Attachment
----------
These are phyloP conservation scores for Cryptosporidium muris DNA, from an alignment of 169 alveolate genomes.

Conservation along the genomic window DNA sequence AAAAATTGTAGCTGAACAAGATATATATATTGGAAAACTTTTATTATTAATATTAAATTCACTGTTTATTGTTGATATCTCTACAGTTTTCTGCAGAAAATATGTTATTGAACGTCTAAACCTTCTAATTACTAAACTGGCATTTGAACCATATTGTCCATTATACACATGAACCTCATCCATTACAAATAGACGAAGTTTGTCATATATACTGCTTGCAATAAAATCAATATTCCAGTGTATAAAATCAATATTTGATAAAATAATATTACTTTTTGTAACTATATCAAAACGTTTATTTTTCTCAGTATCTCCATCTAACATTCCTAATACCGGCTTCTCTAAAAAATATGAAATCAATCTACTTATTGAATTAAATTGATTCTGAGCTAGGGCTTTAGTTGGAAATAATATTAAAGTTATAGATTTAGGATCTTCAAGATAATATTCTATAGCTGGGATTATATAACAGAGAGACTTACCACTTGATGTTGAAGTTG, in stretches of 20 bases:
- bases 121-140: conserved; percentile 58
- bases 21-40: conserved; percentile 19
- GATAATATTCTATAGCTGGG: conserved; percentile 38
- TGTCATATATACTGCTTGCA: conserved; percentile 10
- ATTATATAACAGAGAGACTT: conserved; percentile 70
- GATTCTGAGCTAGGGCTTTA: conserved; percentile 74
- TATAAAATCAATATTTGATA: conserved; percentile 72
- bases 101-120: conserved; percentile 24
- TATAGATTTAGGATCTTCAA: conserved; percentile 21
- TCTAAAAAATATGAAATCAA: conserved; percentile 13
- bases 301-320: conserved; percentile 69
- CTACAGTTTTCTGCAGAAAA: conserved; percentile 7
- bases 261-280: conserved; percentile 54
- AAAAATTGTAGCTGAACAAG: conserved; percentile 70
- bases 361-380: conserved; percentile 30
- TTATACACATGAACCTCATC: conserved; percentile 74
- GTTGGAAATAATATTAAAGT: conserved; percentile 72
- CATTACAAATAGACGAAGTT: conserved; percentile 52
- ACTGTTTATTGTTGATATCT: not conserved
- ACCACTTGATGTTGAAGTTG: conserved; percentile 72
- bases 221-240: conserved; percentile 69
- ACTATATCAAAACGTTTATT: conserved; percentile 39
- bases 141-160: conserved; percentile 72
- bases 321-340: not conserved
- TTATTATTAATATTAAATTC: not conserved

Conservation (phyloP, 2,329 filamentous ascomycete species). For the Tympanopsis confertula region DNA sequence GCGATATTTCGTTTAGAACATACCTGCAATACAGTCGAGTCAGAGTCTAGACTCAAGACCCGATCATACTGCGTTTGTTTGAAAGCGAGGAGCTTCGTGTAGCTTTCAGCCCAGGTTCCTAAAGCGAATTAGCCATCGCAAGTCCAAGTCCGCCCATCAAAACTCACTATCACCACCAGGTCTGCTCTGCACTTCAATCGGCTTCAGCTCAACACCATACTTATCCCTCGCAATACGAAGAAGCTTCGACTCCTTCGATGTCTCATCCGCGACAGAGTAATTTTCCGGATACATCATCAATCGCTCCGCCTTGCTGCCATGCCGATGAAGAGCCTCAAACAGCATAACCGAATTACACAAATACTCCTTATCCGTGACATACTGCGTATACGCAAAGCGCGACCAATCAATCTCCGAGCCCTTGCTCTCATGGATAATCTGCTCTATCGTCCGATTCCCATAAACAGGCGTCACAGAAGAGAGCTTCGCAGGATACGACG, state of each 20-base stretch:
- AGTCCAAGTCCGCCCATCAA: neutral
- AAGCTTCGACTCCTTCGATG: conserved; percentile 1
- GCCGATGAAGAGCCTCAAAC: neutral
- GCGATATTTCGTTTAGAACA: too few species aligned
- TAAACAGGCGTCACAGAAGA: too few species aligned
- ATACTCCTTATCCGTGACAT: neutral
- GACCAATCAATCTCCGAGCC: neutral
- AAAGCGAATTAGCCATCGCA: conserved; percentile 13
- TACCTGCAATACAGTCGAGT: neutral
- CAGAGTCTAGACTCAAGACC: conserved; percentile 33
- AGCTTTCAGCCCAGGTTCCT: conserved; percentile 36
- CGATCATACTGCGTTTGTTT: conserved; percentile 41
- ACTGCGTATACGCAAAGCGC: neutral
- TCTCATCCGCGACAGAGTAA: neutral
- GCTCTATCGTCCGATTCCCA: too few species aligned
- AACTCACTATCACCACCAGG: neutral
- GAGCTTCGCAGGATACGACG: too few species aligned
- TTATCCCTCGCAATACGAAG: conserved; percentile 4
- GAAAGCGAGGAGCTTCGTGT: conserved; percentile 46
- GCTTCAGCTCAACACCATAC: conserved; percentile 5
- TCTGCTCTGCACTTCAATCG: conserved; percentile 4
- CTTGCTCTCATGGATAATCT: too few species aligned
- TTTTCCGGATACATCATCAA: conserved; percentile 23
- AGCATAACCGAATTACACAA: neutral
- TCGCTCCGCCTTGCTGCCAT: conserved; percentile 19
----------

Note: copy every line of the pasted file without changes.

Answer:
These are phyloP conservation scores for Cryptosporidium muris DNA, from an alignment of 169 alveolate genomes.

Conservation along the genomic window DNA sequence AAAAATTGTAGCTGAACAAGATATATATATTGGAAAACTTTTATTATTAATATTAAATTCACTGTTTATTGTTGATATCTCTACAGTTTTCTGCAGAAAATATGTTATTGAACGTCTAAACCTTCTAATTACTAAACTGGCATTTGAACCATATTGTCCATTATACACATGAACCTCATCCATTACAAATAGACGAAGTTTGTCATATATACTGCTTGCAATAAAATCAATATTCCAGTGTATAAAATCAATATTTGATAAAATAATATTACTTTTTGTAACTATATCAAAACGTTTATTTTTCTCAGTATCTCCATCTAACATTCCTAATACCGGCTTCTCTAAAAAATATGAAATCAATCTACTTATTGAATTAAATTGATTCTGAGCTAGGGCTTTAGTTGGAAATAATATTAAAGTTATAGATTTAGGATCTTCAAGATAATATTCTATAGCTGGGATTATATAACAGAGAGACTTACCACTTGATGTTGAAGTTG, in stretches of 20 bases:
- bases 121-140: conserved; percentile 58
- bases 21-40: conserved; percentile 19
- GATAATATTCTATAGCTGGG: conserved; percentile 38
- TGTCATATATACTGCTTGCA: conserved; percentile 10
- ATTATATAACAGAGAGACTT: conserved; percentile 70
- GATTCTGAGCTAGGGCTTTA: conserved; percentile 74
- TATAAAATCAATATTTGATA: conserved; percentile 72
- bases 101-120: conserved; percentile 24
- TATAGATTTAGGATCTTCAA: conserved; percentile 21
- TCTAAAAAATATGAAATCAA: conserved; percentile 13
- bases 301-320: conserved; percentile 69
- CTACAGTTTTCTGCAGAAAA: conserved; percentile 7
- bases 261-280: conserved; percentile 54
- AAAAATTGTAGCTGAACAAG: conserved; percentile 70
- bases 361-380: conserved; percentile 30
- TTATACACATGAACCTCATC: conserved; percentile 74
- GTTGGAAATAATATTAAAGT: conserved; percentile 72
- CATTACAAATAGACGAAGTT: conserved; percentile 52
- ACTGTTTATTGTTGATATCT: not conserved
- ACCACTTGATGTTGAAGTTG: conserved; percentile 72
- bases 221-240: conserved; percentile 69
- ACTATATCAAAACGTTTATT: conserved; percentile 39
- bases 141-160: conserved; percentile 72
- bases 321-340: not conserved
- TTATTATTAATATTAAATTC: not conserved

Conservation (phyloP, 2,329 filamentous ascomycete species). For the Tympanopsis confertula region DNA sequence GCGATATTTCGTTTAGAACATACCTGCAATACAGTCGAGTCAGAGTCTAGACTCAAGACCCGATCATACTGCGTTTGTTTGAAAGCGAGGAGCTTCGTGTAGCTTTCAGCCCAGGTTCCTAAAGCGAATTAGCCATCGCAAGTCCAAGTCCGCCCATCAAAACTCACTATCACCACCAGGTCTGCTCTGCACTTCAATCGGCTTCAGCTCAACACCATACTTATCCCTCGCAATACGAAGAAGCTTCGACTCCTTCGATGTCTCATCCGCGACAGAGTAATTTTCCGGATACATCATCAATCGCTCCGCCTTGCTGCCATGCCGATGAAGAGCCTCAAACAGCATAACCGAATTACACAAATACTCCTTATCCGTGACATACTGCGTATACGCAAAGCGCGACCAATCAATCTCCGAGCCCTTGCTCTCATGGATAATCTGCTCTATCGTCCGATTCCCATAAACAGGCGTCACAGAAGAGAGCTTCGCAGGATACGACG, state of each 20-base stretch:
- AGTCCAAGTCCGCCCATCAA: neutral
- AAGCTTCGACTCCTTCGATG: conserved; percentile 1
- GCCGATGAAGAGCCTCAAAC: neutral
- GCGATATTTCGTTTAGAACA: too few species aligned
- TAAACAGGCGTCACAGAAGA: too few species aligned
- ATACTCCTTATCCGTGACAT: neutral
- GACCAATCAATCTCCGAGCC: neutral
- AAAGCGAATTAGCCATCGCA: conserved; percentile 13
- TACCTGCAATACAGTCGAGT: neutral
- CAGAGTCTAGACTCAAGACC: conserved; percentile 33
- AGCTTTCAGCCCAGGTTCCT: conserved; percentile 36
- CGATCATACTGCGTTTGTTT: conserved; percentile 41
- ACTGCGTATACGCAAAGCGC: neutral
- TCTCATCCGCGACAGAGTAA: neutral
- GCTCTATCGTCCGATTCCCA: too few species aligned
- AACTCACTATCACCACCAGG: neutral
- GAGCTTCGCAGGATACGACG: too few species aligned
- TTATCCCTCGCAATACGAAG: conserved; percentile 4
- GAAAGCGAGGAGCTTCGTGT: conserved; percentile 46
- GCTTCAGCTCAACACCATAC: conserved; percentile 5
- TCTGCTCTGCACTTCAATCG: conserved; percentile 4
- CTTGCTCTCATGGATAATCT: too few species aligned
- TTTTCCGGATACATCATCAA: conserved; percentile 23
- AGCATAACCGAATTACACAA: neutral
- TCGCTCCGCCTTGCTGCCAT: conserved; percentile 19